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Mentors, interns sought for ASD's Farmer and Rancher program

Submitted by Sylvia Crum • Jun 21, 2020 at 5:52 PM

Appalachian Sustainable Development is recruiting both forest farming mentors and interns in the third year of the 200-hour, on-farm Farmer and Rancher Mentoring program. Northeast Tennessee or Southwest Virginia mentors, with at least three years of forest farming experience, and interns, preferably with at least one year of agriculture experience, are encouraged to apply.

Forest farming is the production of edible, medicinal and ornamental non-timber forest products (NTFPs), such as ginseng, pawpaws, shiitake mushrooms, maple syrup and woody florals, in the forest understory.

F.A.R.M. prepares aspiring and beginning farmers for successful careers in farming and food production by providing them with a hands-on, direct learning experience with farmer mentors willing to transfer practical knowledge. The program serves a diverse group of beginning farmers — youth, adults and military veterans, giving them opportunities to learn about careers in agriculture as well as attainable pathways to employment.

Jenni Roop, ASD’s regional coalition coordinator explains, “Our goal is to boost economic opportunities by creating a regional workforce of successful farmers. To meet the growing demand for local food, we need more food farmers. And we also need various kinds of farmers growing other crops. There is growing demand for Appalachian herbs from herbal supplement and cosmetic manufacturers. To meet that demand, we connect interns with forest farming mentors who sustainably grow and harvest herbs and other items from their land.”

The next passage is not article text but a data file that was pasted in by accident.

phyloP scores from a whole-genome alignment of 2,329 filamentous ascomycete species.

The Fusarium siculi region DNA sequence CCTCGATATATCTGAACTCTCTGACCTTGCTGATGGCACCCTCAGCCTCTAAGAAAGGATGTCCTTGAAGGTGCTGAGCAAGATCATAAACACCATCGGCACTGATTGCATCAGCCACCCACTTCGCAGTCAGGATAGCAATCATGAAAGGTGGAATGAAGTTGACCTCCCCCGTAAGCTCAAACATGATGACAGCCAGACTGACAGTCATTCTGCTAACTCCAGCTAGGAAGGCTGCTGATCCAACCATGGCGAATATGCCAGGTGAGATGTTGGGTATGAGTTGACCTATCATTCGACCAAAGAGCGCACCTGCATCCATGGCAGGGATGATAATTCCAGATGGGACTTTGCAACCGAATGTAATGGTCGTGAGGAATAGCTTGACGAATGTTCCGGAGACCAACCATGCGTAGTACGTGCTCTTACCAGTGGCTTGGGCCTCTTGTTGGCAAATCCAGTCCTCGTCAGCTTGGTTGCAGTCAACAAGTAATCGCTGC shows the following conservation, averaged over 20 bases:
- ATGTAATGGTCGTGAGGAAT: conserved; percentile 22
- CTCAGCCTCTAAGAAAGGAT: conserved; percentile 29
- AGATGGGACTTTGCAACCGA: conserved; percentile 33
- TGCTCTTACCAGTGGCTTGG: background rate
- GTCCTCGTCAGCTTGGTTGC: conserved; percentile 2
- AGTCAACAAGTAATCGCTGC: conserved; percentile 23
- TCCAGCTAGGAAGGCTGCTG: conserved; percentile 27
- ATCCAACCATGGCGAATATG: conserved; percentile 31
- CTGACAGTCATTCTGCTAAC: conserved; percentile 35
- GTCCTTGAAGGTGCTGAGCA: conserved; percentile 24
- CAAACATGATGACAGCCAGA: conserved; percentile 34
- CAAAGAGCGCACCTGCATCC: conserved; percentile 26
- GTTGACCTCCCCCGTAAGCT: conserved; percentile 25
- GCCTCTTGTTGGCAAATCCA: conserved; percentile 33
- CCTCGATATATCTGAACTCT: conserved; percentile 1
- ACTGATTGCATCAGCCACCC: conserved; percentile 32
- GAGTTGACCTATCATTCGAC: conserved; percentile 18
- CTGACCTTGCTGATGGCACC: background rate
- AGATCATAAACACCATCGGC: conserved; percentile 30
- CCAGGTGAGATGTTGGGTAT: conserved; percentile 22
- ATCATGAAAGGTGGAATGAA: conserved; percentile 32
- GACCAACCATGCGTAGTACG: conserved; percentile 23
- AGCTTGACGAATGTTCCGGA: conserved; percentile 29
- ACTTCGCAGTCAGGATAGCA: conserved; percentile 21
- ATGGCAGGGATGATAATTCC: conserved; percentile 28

F.A.R.M. was launched in 2018 as a three-year program in partnership with Appalachian RC&D Council and Rural Resources. Serving Northeast Tennessee and Southwest Virginia, F.A.R.M. is funded by a USDA Beginning Farmer and Rancher Development Program grant.

“We feel the best way to prepare new farmers for success, no matter what they’re growing, is to pair them with experienced mentors, on working farms,” Roop said. “In 2018, four interns worked on four farms with mentors. In 2019, that number increased to 12 interns and 10 mentors. There is growing interest in products grown in Central Appalachia and a strong pool of a variety of mentors and interns are critical to this program’s future.”

Nationally known and respected for its commitment to local farmers, ASD is celebrating its 25th year in 2020. ASD’s mission is to transition Appalachia to a more resilient economy and a healthier population by supporting local agriculture, exploring new economic opportunities and connecting people to healthy food. ASD operates programs that create jobs in farming and agriculture and address food insecurity.

Since 1995, ASD has been working in 15 counties in Northeast Tennessee and Southwest Virginia. ASD’s reach has since expanded to include partners in eastern West Virginia and Kentucky and southeast Ohio using six strategies to accomplish its work: education, increasing local food production, developing markets, increasing distribution of local agriculture products, engaging strategic partners, and researching/consulting and advising.

To learn more or to apply for the F.A.R.M. program, visit www.asdevelop.org/farm.

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